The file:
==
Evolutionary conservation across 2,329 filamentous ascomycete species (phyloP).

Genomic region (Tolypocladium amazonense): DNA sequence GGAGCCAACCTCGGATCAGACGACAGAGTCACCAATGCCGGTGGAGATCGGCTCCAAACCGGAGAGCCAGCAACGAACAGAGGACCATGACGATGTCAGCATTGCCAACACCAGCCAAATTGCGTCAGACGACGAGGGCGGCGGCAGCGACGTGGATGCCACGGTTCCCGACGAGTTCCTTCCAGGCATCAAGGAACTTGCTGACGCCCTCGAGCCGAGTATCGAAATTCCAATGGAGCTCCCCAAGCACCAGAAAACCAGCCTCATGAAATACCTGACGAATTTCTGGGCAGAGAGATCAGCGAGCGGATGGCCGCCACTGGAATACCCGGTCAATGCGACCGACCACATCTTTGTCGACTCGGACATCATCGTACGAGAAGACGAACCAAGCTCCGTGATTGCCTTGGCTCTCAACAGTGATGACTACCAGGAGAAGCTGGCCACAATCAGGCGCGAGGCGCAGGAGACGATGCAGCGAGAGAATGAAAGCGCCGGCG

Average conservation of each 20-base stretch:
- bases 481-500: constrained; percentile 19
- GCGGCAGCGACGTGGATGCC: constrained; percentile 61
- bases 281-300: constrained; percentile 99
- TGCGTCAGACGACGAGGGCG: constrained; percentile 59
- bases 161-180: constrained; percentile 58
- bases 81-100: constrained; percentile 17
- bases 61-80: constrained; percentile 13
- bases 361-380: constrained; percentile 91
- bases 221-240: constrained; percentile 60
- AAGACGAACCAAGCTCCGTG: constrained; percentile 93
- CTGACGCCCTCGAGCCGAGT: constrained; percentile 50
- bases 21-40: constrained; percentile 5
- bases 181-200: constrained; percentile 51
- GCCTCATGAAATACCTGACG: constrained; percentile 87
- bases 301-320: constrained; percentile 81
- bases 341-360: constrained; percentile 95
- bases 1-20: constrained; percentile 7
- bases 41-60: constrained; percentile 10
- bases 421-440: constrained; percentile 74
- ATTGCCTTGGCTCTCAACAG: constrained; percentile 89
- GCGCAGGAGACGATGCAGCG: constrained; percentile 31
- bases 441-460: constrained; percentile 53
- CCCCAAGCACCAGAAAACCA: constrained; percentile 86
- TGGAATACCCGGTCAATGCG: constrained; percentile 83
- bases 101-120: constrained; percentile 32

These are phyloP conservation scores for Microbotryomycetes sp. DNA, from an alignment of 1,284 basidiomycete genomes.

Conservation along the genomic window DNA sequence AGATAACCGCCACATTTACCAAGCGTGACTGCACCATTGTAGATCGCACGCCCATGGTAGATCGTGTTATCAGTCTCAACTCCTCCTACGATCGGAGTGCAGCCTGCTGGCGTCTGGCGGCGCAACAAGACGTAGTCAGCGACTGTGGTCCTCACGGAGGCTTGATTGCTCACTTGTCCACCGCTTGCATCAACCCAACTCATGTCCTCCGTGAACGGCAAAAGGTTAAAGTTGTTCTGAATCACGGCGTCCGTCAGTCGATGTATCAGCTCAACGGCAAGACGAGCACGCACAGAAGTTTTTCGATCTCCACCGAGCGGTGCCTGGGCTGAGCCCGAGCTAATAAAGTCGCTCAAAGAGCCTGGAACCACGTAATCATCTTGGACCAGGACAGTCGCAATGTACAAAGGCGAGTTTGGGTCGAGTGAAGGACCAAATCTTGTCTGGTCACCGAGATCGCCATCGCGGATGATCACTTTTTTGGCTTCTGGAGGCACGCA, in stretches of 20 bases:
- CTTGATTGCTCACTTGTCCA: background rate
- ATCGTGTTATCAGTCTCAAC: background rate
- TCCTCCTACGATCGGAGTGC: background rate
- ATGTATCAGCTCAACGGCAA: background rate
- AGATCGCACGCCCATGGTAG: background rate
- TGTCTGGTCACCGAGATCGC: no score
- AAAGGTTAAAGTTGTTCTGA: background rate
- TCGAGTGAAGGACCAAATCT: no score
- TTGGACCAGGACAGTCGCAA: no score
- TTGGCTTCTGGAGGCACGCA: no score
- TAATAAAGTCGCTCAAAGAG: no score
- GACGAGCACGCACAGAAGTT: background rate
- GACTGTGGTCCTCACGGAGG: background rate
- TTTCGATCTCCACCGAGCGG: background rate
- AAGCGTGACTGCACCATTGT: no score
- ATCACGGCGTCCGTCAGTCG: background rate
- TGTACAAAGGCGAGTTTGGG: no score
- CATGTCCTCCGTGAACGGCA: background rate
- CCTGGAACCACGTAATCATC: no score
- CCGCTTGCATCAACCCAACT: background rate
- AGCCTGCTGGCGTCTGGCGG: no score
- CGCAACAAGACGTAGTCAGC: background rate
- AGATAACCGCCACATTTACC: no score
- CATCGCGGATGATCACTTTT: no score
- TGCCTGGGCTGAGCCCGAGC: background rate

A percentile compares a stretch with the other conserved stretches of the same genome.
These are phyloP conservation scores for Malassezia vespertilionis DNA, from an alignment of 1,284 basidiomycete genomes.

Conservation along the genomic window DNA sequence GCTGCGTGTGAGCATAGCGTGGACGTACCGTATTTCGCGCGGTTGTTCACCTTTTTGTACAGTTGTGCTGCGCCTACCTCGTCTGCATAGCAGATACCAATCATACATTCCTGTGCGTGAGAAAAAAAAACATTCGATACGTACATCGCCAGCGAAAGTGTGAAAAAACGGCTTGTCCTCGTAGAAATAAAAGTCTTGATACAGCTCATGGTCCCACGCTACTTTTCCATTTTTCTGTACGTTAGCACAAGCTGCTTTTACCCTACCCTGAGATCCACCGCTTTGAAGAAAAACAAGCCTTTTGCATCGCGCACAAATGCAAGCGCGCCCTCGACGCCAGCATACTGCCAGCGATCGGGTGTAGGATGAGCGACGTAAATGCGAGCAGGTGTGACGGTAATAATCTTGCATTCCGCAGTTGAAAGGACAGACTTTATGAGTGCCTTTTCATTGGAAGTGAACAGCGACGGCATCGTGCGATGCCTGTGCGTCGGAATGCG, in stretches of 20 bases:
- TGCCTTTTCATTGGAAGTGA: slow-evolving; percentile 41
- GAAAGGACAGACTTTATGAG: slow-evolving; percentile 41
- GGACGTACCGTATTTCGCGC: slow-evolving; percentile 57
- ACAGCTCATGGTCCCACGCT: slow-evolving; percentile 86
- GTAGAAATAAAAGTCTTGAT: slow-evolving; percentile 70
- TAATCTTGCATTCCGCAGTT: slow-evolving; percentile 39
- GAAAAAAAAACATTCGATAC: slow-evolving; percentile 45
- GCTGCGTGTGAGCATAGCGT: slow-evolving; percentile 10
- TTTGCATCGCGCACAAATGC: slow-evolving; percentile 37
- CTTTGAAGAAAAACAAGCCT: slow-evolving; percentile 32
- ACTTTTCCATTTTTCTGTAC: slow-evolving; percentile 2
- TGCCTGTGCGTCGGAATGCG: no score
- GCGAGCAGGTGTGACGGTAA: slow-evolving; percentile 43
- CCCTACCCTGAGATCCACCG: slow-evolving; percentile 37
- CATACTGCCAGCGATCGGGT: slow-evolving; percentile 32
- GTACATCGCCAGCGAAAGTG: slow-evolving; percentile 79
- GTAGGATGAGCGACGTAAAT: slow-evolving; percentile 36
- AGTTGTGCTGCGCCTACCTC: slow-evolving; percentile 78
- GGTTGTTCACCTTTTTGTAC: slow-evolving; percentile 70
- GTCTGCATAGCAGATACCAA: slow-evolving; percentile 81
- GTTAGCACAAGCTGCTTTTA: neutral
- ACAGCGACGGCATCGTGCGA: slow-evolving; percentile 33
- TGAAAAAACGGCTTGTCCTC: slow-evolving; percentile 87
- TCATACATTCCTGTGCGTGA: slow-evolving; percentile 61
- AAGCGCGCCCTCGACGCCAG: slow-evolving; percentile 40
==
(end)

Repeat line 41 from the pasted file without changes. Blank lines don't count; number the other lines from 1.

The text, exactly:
- TAATAAAGTCGCTCAAAGAG: no score